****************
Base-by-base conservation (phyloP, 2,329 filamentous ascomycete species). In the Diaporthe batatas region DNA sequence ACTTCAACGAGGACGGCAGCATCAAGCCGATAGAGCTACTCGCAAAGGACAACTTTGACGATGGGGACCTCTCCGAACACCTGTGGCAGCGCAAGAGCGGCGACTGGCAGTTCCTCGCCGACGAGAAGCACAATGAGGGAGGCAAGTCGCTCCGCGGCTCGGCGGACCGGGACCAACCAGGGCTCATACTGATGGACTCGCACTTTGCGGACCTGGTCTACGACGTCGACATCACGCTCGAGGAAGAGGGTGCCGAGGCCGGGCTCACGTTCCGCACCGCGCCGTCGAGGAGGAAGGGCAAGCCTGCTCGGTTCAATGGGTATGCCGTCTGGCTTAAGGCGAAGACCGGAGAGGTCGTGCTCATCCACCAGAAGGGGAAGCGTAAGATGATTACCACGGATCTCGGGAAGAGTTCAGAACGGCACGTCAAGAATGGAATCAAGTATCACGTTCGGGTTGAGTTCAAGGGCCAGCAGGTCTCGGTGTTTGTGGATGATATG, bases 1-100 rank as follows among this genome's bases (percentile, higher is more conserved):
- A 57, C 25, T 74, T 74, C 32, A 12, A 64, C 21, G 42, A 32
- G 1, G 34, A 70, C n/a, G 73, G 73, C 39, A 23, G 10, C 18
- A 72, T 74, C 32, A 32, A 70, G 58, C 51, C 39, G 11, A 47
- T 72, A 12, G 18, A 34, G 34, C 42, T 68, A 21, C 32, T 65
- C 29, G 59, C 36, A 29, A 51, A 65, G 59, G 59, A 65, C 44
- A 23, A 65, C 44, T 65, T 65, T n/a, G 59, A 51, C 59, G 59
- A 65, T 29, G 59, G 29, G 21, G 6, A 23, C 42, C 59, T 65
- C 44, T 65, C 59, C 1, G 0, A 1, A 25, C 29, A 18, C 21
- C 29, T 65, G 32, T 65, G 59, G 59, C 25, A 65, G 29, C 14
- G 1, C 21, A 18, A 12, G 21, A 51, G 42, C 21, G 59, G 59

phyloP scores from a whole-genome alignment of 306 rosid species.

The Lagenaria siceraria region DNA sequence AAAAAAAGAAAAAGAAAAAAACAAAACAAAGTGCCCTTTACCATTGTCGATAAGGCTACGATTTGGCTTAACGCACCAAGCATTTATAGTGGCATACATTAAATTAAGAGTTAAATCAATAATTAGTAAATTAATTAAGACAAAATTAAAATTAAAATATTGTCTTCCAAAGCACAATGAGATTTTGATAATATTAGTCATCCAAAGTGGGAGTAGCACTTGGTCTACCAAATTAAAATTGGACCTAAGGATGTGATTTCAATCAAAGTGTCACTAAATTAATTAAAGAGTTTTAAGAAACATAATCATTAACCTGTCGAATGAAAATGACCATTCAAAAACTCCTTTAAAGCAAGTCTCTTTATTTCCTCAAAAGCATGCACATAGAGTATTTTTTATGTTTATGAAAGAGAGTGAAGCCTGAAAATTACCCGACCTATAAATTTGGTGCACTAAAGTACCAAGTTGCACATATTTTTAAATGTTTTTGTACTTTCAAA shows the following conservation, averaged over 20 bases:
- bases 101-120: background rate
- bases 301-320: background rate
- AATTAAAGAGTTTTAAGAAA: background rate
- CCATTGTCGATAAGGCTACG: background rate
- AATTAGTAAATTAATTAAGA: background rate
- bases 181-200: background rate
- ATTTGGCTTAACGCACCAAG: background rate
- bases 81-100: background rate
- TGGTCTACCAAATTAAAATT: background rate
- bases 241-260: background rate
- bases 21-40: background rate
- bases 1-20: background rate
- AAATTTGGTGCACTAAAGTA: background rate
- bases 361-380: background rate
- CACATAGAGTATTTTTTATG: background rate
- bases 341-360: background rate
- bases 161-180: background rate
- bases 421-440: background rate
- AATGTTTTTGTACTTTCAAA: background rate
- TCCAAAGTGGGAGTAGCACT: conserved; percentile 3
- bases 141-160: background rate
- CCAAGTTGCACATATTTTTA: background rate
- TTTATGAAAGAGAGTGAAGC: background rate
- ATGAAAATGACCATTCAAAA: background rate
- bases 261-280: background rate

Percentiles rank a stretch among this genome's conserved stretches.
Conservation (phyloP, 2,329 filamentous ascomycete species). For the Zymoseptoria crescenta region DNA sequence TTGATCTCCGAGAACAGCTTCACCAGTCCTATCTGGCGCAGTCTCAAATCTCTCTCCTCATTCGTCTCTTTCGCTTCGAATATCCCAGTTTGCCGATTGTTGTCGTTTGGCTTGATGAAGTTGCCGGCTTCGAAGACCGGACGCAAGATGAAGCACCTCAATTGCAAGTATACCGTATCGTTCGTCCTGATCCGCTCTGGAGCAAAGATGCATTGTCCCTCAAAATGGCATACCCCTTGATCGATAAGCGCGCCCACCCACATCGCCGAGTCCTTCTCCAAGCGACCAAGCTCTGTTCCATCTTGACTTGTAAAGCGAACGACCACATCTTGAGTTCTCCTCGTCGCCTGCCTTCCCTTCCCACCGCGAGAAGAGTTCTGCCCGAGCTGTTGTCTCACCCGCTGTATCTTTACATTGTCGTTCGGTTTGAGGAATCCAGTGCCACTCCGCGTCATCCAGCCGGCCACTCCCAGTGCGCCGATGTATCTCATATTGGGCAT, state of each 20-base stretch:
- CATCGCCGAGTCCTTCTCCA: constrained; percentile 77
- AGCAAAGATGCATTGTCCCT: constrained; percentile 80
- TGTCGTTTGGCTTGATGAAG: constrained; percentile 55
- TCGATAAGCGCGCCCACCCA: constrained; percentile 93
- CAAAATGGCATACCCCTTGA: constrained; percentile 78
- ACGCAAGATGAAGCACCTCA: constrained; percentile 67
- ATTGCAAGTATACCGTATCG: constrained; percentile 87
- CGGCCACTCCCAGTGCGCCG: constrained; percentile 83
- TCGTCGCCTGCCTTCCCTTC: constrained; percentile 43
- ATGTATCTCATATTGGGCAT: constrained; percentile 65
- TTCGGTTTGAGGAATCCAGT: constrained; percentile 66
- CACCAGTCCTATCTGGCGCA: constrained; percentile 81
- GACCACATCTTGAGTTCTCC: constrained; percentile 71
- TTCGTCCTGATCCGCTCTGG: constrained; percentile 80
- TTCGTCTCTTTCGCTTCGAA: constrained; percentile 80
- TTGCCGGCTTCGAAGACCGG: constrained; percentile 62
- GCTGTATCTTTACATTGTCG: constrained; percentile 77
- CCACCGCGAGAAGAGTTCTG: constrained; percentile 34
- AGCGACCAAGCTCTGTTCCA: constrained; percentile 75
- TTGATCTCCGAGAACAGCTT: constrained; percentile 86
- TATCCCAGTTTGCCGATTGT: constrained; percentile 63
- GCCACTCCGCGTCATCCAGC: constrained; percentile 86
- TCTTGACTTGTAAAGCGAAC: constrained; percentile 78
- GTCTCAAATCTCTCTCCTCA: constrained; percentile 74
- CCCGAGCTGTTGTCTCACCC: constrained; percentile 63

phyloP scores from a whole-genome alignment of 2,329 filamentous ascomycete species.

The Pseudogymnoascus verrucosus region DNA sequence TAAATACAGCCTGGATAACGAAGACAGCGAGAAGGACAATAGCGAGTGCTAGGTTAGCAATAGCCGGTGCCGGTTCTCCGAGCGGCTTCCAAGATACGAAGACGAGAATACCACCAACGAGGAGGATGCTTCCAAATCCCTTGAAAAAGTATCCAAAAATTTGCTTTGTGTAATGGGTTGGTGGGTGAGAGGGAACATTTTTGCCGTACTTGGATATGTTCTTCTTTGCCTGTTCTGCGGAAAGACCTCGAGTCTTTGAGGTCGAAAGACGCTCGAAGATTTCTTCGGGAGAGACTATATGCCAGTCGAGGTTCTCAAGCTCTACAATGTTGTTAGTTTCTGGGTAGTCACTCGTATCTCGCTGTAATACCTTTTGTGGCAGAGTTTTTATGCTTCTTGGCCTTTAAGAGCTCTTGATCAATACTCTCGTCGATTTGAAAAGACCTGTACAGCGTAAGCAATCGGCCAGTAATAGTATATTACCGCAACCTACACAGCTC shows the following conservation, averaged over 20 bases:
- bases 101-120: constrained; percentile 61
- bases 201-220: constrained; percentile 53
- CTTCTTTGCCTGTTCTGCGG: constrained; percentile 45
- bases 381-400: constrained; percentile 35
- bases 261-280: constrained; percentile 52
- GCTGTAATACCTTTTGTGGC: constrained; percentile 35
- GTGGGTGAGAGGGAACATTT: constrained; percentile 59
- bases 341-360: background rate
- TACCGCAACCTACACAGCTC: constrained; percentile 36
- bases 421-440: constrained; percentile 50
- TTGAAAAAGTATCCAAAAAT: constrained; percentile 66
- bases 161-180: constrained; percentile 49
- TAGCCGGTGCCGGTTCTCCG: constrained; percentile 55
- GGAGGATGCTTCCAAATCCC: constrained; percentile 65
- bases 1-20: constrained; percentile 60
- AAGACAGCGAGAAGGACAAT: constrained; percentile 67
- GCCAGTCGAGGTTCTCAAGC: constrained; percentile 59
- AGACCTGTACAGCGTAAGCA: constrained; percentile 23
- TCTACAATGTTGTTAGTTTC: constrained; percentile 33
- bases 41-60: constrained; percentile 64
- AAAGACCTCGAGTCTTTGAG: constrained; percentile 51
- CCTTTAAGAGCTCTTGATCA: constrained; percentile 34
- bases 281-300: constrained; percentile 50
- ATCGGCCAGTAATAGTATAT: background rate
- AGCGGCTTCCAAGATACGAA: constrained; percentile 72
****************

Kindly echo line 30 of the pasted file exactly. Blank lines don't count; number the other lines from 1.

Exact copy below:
- bases 161-180: background rate